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What Cleopas Teaches Us About Finding Jesus in the Darkest Moments

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Cleopas doesn’t appear in a big Bible story, but the story he’s mentioned in is one of the most famous stories about Jesus’ activities after the resurrection. Meeting Jesus in the last place he expected, Cleopas learned things he never expected about the Messiah, death, and life.

Who Was Cleopas in the Bible?

There are two men mentioned in the Gospels called Cleopas. John 19:25 mentions that Jesus had an aunt, “Mary the wife of Cleopas” who was present at the crucifixion, although the Gospels don’t give definitive evidence that it’s the same person.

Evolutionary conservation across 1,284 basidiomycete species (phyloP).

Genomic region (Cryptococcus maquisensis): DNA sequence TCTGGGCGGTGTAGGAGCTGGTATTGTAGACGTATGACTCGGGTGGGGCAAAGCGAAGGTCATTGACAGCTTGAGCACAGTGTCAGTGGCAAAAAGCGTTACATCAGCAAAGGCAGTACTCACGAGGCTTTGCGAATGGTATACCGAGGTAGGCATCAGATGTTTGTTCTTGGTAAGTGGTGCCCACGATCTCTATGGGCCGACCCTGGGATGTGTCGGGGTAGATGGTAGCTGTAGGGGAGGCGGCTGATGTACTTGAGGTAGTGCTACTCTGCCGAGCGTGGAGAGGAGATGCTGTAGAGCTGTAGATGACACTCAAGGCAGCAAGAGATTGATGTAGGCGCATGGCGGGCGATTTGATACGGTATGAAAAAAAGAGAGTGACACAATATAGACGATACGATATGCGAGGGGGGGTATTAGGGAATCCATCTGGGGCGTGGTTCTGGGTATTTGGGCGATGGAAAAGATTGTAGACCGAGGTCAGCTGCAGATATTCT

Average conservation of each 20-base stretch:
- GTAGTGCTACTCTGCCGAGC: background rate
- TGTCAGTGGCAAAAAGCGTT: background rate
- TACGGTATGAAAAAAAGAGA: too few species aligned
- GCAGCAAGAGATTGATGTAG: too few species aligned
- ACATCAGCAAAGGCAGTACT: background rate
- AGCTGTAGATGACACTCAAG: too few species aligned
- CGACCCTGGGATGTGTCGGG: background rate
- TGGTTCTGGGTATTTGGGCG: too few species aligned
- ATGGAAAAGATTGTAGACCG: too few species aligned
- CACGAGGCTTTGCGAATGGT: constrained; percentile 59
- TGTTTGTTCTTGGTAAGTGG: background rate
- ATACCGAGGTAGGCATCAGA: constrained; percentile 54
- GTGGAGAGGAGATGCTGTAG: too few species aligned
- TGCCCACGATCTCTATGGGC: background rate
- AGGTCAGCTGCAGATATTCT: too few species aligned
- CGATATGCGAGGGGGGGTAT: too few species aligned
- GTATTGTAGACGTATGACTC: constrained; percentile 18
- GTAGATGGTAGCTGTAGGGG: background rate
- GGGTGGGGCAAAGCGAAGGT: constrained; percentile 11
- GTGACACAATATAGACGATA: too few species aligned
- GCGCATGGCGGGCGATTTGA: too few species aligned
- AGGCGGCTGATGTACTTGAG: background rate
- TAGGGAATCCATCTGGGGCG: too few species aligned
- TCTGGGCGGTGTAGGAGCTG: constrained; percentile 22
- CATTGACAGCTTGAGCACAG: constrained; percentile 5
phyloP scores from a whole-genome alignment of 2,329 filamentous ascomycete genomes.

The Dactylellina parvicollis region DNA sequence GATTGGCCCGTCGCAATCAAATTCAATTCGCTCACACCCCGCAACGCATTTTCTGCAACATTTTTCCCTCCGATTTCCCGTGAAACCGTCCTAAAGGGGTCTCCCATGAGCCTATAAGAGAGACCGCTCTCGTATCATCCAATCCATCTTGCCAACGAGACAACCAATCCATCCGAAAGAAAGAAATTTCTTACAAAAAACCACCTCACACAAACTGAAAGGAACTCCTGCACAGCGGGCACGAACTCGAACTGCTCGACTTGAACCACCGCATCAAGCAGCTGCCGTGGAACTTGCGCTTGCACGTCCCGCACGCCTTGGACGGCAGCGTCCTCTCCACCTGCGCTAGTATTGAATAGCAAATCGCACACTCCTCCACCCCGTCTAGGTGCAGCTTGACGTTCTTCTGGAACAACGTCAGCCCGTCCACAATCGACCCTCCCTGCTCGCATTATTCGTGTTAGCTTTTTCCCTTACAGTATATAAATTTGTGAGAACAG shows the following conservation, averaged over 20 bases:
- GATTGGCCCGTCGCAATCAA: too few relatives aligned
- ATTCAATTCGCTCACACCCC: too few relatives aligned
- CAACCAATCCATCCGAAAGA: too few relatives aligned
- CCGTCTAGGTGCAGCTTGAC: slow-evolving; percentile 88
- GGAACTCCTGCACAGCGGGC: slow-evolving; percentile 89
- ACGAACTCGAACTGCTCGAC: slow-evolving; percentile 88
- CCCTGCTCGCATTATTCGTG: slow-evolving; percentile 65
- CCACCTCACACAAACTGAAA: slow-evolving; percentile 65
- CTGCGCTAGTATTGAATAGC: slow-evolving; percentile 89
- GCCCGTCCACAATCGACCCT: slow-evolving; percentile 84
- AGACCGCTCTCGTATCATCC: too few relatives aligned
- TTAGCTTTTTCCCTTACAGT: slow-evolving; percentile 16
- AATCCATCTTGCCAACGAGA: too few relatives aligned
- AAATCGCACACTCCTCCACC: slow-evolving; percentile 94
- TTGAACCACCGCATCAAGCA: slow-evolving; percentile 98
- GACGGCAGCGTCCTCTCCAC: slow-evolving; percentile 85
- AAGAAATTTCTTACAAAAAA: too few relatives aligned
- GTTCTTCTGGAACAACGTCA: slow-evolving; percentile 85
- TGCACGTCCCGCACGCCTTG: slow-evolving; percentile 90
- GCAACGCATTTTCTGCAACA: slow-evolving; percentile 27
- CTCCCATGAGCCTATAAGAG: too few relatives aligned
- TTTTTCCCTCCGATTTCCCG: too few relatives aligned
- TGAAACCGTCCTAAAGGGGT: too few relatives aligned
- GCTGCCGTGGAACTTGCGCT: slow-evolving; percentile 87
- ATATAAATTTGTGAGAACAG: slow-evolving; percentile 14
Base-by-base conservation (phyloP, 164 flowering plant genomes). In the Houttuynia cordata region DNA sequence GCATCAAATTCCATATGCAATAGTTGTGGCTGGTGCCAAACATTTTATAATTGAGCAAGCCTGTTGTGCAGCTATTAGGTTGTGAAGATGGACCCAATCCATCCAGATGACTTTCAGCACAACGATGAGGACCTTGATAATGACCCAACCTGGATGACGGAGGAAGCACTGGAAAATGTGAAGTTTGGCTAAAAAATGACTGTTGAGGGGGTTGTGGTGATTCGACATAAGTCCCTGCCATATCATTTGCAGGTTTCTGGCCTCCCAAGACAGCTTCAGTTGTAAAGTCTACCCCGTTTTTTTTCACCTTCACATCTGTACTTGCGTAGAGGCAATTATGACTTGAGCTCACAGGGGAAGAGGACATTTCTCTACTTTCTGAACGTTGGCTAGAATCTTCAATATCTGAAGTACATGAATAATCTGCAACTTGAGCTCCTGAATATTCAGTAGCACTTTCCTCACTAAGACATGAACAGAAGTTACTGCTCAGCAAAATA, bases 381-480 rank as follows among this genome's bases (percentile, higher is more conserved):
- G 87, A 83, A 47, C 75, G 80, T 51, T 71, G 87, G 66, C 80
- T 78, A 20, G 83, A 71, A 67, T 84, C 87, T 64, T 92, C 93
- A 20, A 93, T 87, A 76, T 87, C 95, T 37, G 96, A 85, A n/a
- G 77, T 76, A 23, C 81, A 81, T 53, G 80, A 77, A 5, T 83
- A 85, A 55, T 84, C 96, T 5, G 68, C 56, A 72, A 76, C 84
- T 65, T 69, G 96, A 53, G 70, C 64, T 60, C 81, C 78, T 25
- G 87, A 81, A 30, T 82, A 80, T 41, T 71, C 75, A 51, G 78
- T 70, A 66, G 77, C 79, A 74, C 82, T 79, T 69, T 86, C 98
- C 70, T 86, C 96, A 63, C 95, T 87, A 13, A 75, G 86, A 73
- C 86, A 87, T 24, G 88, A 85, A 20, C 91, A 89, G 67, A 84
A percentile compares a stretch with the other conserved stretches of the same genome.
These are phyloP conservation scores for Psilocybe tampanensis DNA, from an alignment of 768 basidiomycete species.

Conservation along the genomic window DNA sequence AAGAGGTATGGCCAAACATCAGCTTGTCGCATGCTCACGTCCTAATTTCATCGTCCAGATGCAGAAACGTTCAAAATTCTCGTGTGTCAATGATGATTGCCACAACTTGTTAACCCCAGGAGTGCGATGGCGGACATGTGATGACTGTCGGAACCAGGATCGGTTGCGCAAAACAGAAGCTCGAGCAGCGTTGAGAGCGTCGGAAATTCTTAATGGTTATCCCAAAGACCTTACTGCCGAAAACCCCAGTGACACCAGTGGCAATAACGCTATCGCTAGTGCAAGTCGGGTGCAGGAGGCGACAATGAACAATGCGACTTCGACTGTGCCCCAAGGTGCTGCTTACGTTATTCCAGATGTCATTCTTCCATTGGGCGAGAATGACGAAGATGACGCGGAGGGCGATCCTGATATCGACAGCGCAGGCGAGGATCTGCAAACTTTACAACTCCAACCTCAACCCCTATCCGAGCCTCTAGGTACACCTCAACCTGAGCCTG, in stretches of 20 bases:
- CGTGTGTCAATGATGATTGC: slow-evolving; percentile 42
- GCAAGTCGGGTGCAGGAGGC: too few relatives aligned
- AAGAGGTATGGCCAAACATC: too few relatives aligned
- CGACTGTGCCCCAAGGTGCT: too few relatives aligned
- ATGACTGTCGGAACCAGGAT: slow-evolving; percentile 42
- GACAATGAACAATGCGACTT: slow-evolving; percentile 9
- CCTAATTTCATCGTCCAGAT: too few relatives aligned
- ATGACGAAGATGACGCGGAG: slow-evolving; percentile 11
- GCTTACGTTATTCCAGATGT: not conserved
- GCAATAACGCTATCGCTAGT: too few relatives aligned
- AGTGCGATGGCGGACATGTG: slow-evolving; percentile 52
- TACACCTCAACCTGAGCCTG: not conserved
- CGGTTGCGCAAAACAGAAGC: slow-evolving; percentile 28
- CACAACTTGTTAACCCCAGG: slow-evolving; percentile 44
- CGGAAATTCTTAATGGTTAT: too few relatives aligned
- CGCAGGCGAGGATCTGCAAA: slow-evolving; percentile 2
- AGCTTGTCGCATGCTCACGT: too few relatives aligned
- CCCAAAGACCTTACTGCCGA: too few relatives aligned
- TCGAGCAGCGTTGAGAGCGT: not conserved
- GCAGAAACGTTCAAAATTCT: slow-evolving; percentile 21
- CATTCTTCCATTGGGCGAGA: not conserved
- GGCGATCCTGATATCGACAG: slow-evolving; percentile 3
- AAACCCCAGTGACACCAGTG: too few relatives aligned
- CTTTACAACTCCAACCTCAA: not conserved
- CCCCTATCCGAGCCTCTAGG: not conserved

The more famous Cleopas is mentioned in Luke 14:13-25. On Sunday, two days after Jesus’ death and placement in a tomb, the women went to anoint Jesus’ body as part of traditional burial customs. They found his body gone, the tomb empty (and depending on which Gospel you read, one or several angels at the scene). The women went to the disciples and relayed what the angels had told them: Jesus was risen from the dead. This being a shocking idea (especially for Jewish audiences who believed that bodies didn’t get resurrected until the end of days), the disciples didn’t understand this. Peter went to check out the scene for himself and found it empty as the women said, but apparently not sure what he thought.